Burn clean: fill ‘er up on biodiesel

Nick Rohrbach and Morgan Roose at their new fuel station on Olympic Drive. - Douglas Crist / Staff Photo
Nick Rohrbach and Morgan Roose at their new fuel station on Olympic Drive.
— image credit: Douglas Crist / Staff Photo

Entrepreneurs open a new fuel station near the ferry terminal.

Imagine a chemical process that cuts, say, 100 million years off of nature’s ferns-to-dinosaurs-to-hydrocarbons method of making fossil fuel, yet is simple enough to do in your garage with left-over ingredients.

Imagine a fuel that burns cleanly, extends engine life, and smells, if not like perfume, then more like a restaurant than a refinery.

Do that, and you’ve got biodiesel, a vegetable-based motor fuel now being marketed on Bainbridge Island by the fledgling Imagine Energy Company, a venture of young eco-entrepreneurs Nick Rohrbach and Morgan Roose.

“Three years ago, I read an article about how to make biodiesel,” Roose said. “I had brewed beer, and I figured it wouldn’t be that hard.”

The ingredients: alcohol, either grain- or wood-based, lye, and fatty oil, generally soy-based.

“But you could use any kind of fatty oil, including the leftover oil from French fries,” Rohrbach said.

The lye acts as a catalyst in a reaction that produces glycerine, which can be used as a base for soaps and cosmetics, and a burnable diesel fuel.

While the pair have the technical capability to produce biodiesel, they don’t have the permits, the infrastructure or the paper-handling capability to tackle a heavily taxed and regulated business.

So Imagine buys its biodiesel from Iowa, then acts as a local distributor and retailer.

Last week marked the debut of their Bainbridge Island “station” – a 500-gallon tank-and-pump outlet wedged between Jack’s Garage and a dumpster on the road to the ferry terminal, with two deck chairs and an umbrella constituting the office.

“Its been a little slow,” Rohrbach said, “but we hope it will pick up when more people know we’re here.”

For the few who have turned to biodiesel, the station is a terrific convenience.

“I bought a diesel-powered car in January 2001 just so I could use biodiesel,” said retired chemist Norm Johnson, filling up on Thursday afternoon, “but I had to go to Seattle to get it.

“I’m delighted to find out it’s available here on Bainbridge.”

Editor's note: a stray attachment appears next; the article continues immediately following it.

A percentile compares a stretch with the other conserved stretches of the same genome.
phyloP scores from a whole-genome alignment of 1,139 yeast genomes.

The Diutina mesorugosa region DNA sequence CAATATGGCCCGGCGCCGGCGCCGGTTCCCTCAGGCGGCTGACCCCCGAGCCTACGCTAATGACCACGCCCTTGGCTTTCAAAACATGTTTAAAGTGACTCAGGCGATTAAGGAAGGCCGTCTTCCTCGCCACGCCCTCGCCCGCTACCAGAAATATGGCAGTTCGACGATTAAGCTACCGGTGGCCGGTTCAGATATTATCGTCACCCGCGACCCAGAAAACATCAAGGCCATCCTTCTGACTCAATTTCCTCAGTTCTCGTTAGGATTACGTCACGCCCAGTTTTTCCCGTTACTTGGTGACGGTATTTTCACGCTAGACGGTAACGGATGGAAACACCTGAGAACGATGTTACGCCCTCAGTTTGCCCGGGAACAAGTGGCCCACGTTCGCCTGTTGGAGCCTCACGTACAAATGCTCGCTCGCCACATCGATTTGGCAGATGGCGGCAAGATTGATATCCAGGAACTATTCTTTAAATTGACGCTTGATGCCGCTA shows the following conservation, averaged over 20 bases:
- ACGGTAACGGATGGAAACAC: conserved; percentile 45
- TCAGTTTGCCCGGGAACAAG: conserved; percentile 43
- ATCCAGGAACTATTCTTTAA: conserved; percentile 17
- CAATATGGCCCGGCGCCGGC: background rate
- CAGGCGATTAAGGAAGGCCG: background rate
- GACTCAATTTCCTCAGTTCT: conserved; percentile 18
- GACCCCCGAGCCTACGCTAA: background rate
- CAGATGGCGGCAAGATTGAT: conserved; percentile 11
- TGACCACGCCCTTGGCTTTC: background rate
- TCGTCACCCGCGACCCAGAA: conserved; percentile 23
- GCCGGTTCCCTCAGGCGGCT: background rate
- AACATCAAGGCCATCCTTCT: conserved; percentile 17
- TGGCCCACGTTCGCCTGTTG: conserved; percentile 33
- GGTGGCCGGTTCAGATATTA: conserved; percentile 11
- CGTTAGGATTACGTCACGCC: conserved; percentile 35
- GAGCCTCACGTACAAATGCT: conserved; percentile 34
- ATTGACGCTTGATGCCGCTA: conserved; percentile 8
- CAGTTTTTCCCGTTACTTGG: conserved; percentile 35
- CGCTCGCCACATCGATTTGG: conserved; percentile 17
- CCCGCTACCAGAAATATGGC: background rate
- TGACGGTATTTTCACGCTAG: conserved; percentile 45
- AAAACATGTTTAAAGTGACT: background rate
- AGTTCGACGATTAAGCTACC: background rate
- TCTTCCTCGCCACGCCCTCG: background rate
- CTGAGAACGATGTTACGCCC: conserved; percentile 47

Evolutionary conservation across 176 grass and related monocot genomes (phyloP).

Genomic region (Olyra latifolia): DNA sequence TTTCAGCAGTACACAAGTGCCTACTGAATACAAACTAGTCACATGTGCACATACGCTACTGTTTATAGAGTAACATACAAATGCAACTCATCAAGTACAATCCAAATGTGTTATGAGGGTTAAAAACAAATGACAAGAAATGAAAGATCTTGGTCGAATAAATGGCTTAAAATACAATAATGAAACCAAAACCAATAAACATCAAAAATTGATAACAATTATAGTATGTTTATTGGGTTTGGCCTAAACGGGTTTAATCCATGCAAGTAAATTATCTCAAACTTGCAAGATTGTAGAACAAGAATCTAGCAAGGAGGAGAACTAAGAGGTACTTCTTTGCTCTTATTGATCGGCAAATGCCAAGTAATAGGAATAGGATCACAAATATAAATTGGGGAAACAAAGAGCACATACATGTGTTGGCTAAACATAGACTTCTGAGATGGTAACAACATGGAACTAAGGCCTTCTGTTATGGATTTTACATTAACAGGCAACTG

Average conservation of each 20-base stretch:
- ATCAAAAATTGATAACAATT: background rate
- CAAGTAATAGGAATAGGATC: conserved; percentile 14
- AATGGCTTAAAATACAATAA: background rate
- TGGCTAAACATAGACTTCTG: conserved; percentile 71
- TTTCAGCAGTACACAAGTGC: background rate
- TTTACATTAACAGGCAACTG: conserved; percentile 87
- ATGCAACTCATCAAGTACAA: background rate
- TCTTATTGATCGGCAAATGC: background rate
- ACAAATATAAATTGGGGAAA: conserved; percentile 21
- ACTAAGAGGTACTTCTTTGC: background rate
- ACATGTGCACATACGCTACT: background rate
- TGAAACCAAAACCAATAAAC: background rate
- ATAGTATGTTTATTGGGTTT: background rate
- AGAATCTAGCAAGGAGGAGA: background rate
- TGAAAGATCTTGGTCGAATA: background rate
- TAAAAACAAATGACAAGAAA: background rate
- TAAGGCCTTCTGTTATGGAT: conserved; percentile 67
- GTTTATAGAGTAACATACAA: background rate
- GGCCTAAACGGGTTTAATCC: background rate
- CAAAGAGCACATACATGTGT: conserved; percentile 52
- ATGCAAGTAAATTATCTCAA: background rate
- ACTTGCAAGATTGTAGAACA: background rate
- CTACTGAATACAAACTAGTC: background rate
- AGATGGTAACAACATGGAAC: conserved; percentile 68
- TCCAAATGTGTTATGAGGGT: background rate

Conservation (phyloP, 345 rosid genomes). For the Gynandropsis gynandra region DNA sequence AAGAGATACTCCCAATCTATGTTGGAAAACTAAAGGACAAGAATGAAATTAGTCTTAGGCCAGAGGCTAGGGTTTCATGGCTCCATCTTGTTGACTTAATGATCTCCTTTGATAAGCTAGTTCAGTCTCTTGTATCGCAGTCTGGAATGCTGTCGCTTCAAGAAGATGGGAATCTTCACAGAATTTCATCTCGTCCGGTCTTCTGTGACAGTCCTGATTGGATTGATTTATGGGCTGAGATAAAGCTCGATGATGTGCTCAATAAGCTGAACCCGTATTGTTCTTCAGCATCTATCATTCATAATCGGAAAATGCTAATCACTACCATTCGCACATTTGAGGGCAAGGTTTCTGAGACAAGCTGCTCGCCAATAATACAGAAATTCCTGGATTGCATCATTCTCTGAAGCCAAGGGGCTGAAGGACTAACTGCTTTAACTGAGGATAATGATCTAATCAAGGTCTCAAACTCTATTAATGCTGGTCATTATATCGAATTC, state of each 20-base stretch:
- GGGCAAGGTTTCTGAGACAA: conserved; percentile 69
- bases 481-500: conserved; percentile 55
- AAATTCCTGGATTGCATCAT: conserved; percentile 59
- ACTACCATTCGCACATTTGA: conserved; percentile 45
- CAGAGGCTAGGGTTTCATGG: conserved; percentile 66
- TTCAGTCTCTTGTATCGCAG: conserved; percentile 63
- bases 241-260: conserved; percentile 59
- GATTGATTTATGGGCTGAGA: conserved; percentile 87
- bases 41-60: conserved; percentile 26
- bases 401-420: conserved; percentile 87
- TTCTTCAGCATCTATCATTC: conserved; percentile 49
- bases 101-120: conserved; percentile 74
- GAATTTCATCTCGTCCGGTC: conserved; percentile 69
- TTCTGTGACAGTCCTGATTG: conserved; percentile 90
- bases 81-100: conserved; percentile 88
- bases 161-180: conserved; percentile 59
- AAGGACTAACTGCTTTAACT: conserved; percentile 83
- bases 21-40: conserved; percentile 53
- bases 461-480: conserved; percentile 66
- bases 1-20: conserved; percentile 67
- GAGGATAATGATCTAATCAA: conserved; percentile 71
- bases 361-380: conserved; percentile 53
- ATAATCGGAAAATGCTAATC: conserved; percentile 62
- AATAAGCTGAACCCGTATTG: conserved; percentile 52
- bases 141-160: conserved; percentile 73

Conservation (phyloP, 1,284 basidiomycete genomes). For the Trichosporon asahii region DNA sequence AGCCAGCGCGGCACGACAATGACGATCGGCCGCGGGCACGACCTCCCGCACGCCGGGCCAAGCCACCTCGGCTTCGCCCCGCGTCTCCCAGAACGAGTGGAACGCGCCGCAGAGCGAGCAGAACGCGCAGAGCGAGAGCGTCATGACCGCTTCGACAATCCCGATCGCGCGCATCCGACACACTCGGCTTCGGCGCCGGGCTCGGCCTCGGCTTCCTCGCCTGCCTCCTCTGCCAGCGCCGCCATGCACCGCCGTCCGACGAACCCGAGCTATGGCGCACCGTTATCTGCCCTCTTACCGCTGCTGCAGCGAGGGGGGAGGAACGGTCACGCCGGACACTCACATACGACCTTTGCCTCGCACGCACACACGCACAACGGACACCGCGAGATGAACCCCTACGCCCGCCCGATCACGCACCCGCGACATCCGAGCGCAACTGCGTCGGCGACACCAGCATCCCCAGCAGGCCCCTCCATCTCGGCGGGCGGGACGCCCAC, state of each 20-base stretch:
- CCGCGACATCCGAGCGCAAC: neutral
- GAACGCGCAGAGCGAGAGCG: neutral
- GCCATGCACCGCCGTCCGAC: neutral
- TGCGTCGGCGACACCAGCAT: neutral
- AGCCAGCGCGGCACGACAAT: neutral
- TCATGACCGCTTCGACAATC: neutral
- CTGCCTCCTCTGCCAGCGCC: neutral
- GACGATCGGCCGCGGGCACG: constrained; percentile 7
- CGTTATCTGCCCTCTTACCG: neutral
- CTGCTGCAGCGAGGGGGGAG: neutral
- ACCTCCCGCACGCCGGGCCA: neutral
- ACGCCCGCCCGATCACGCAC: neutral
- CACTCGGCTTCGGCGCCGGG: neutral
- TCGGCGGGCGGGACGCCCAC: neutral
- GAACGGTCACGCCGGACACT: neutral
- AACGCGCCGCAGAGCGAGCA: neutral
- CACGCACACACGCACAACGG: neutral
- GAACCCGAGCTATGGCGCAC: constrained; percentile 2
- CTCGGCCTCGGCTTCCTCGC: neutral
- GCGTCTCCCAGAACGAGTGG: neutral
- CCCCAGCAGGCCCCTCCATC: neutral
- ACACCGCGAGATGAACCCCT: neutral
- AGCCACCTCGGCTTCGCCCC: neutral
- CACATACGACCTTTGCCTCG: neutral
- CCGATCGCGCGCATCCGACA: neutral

Most diesel engines can use biodiesel without modification, Roose said, although some older engines need to have their natural-rubber fuel lines replaced. Emissions are generally lower than for conventional diesel, with sulfur emissions eliminated completely.

Engines can run on pure biodiesel, Roose said, or it can be mixed in virtually any proportion with conventional diesel. Vehicle performance is indistinguishable.

“I can’t tell the difference, but it smells a whole lot better,” said Johnson of his 2002 diesel Volkswagen.

Cost is presently an issue – biodiesel costs roughly $1 per gallon more than conventional diesel. But Rohrbach hopes that prices will come down as volume increases, which is part of Imagine’s mission.

“I thought the best way to get people to use it was to go out and sell it to them,” he said.

Most of Imagine’s action so far has come not from the station, but from their 1,500-gallon tank truck, an upgrade from hauling barrels in the back of the biodiesel-powered Ford pickup.

“The fuel comes into Tacoma, and we go down there, pick it up, and distribute it around the area, in Olympia and Port Townsend,” Rohrbach said.

A source of considerable demand is the harbor, where some boaters prefer the relatively odor-free biodiesel to the notoriously noxious fumes from diesel-powered marine engines.

“We’ve hauled five-gallon cans down to the boat, and customers have made trips to shore to buy out of the pickup,” Rohrbach said.

The pair developed an interest in alternative fuels by looking at the existing ones. Roose, who grew up on Bainbridge Island, was a biologist and toxicologist for the state Department of Ecology when she became a convert.

“I sold my Volvo, bought a diesel car and started buying biodiesel at a marina,” she said. She helped form a fuel co-op in that area, then decided to bring the product back home.

“I got tired of working at the DOE,” she said. “Bainbridge didn’t have biodiesel, and I thought this was a good market for it.”

Rohrbach is a native of Wyoming, who spent time working in that state’s energy industry before deciding “that you don’t need to be punching a lot of holes in the ground to get fuel.”

Both think the fuel has enormous potential, particularly for transit systems and in the maritime industry, where diesel engines are most common.

But because of the limited availability of raw material and the political clout of the oil industry, they question whether it will be much more than a supplement any time soon. Still, the attractions are legion.

“It’s home-grown, so you don’t need any wars for it,” Rohrbach said. “It boosts the local economy. Because of its higher lubricity, engines last forever.

“And it’s renewable – a form of solar power.”

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